Over 25 years apart, Bob Bell worked on the conception of the potent McLaren-Honda MP4/4 and equally dominant hybrid Mercedes Formula 1 cars. Now serving as chief technical officer for Renault’s works team, Bell is overseeing the work of engineers at Enstone and Viry, striving to ensure smooth chassis/power unit integration. Nicolas Carpentiers sat down with one of the paddock’s most respected, albeit discreet, technical figures.
THE SOUND OF MUSIC
The firing of V6 power units, the throbbing of valves, the sound of pistons, all these noises are music to the ears of the motor racing enthusiast. But for one of the most decorated technical leaders in Formula 1, the sweetest melodies might just come from different horizons.
“My favourite composer is Shostakovich,” Renault’s Bob Bell told F1i. “Music has no real meaning or value, unless it is driven by some genuine emotive background.
“Probably of all of the composers, particularly the modern ones, Shostakovich stands out as the one who is driven by a very turbulent emotional background, because of his life in the Soviet Union.
“His music expresses that period, that era of the sentiment in a way that nobody else seems to catch. That’s what real music is about, it means something, it tells a story, it paints a picture: that’s important.”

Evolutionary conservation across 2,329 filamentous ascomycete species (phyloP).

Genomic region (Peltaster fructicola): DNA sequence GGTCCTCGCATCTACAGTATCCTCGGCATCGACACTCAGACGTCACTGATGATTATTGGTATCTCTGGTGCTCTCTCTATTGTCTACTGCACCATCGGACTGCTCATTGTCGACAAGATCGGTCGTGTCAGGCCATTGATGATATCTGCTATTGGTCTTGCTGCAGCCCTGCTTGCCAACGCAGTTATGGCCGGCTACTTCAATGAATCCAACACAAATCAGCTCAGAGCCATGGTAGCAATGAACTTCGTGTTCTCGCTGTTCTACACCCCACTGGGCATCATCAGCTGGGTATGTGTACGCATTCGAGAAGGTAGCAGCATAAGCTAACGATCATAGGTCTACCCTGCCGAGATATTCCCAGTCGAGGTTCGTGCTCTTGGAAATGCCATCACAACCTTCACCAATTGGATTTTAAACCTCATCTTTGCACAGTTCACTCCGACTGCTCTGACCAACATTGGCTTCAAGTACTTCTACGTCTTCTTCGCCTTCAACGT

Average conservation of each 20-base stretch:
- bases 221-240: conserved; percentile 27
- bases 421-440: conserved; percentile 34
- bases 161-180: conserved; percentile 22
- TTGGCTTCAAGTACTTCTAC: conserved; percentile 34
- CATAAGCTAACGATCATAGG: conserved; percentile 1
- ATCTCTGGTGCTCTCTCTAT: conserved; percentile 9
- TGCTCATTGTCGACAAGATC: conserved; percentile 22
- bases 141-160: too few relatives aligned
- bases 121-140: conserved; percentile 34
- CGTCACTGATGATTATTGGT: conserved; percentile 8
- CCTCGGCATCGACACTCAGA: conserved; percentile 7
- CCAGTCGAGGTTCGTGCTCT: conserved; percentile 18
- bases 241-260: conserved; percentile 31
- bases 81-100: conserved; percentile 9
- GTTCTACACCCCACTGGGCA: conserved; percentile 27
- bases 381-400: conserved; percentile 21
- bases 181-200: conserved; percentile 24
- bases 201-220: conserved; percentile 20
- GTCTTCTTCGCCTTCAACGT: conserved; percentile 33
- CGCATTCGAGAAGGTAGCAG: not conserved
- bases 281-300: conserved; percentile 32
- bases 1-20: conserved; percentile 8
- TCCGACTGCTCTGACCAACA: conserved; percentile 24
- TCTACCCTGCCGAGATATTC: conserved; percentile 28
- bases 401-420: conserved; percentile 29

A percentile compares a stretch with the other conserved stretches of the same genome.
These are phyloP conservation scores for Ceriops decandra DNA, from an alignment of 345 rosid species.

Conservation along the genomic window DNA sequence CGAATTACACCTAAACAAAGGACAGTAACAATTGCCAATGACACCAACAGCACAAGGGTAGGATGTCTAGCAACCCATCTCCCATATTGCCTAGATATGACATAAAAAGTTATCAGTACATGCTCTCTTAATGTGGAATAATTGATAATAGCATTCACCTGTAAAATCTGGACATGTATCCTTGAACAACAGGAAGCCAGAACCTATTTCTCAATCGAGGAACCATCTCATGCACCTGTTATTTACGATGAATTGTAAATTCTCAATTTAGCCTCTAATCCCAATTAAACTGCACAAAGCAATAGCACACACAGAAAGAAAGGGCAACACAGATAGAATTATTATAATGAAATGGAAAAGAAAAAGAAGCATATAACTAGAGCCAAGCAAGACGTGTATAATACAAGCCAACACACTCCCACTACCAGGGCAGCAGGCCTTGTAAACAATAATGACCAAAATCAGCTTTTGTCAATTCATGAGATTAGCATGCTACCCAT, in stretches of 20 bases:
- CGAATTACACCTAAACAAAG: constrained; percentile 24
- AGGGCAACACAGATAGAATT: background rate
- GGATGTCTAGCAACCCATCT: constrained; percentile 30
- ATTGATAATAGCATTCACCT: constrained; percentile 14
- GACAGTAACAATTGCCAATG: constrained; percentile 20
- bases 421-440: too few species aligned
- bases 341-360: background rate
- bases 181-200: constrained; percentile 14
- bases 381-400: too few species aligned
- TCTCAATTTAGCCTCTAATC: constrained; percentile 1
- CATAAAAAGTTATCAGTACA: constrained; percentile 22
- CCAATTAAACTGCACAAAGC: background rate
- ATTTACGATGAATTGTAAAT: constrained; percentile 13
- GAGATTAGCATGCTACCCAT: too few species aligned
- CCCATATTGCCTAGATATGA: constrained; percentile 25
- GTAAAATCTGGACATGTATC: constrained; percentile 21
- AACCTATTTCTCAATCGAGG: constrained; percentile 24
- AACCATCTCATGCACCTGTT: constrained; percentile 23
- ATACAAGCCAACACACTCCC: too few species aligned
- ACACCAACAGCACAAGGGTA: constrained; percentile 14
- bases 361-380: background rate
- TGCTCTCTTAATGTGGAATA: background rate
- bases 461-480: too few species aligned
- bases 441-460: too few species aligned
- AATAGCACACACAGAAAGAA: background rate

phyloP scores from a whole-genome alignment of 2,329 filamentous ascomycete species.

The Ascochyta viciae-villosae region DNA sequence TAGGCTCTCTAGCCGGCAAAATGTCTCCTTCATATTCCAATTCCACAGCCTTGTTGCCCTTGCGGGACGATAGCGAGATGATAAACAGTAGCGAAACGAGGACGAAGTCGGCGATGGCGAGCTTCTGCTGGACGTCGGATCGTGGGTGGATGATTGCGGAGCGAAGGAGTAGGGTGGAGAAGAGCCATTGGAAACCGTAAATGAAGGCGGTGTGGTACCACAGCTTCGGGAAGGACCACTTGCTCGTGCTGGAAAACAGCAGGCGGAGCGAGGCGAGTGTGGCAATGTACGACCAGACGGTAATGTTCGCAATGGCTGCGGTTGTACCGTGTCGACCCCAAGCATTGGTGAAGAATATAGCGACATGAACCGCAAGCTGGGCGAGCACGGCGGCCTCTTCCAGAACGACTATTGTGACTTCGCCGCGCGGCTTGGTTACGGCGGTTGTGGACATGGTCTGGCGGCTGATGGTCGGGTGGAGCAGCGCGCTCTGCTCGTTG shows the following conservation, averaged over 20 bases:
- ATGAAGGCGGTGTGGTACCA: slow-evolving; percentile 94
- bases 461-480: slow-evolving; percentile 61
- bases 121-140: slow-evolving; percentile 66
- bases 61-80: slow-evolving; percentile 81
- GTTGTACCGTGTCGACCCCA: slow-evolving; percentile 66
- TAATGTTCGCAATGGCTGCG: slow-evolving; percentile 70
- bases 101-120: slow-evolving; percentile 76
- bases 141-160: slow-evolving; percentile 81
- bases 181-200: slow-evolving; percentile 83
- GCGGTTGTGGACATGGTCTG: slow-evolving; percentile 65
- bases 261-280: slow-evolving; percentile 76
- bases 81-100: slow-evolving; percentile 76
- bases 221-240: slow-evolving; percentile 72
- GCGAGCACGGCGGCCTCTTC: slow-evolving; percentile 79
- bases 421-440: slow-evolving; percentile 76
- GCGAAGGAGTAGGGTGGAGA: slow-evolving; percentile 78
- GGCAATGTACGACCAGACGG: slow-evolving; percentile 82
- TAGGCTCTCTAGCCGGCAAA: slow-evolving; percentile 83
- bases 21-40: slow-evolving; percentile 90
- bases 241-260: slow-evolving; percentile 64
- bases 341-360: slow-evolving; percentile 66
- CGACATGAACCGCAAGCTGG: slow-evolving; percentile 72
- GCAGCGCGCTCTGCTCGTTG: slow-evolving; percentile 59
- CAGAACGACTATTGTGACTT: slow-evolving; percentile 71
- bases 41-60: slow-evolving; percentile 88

The unassuming Bell has been a figure in the paddock for three decades. At Renault, he is coordinating the work of engine boss Rémi Taffin and chassis chief Nick Chester to make sure both departments are playing the same tune.
“I oversee the technical functioning between the two sites of Viry and Enstone,” he added. “The primary purpose is to ensure a consistent strategic approach. Strategic technical decision-making manifests itself literally on a day-to-day basis.
“It could be as simple as making a judgement call if there is disagreement between the engine and the chassis guys about the way to route a pipe. I may have to come and say: ‘Well, look, you have long enough to debate it, you haven’t reached the decision, we gonna go that way.’ Than can happen on a day-to-day basis, but the less it happens the better.
“I have to say that actually the relationship between Viry and Enstone is very strong, and those sort of things don’t come my way very often. It could be at a higher level, it could be a decision about when we introduce the next engine upgrade: what level of maturity, of confidence do we have in that upgrade to bring it to the track? I will be involved with Rémi [Taffin] and his team. At its highest level it is setting a theme, a tone, a view on what the standard should be.
“The real task of a technical director is to be able to provide that guidance for all those various levels, and to make sure that technically the whole organisation is aligned with the common purpose, the view.”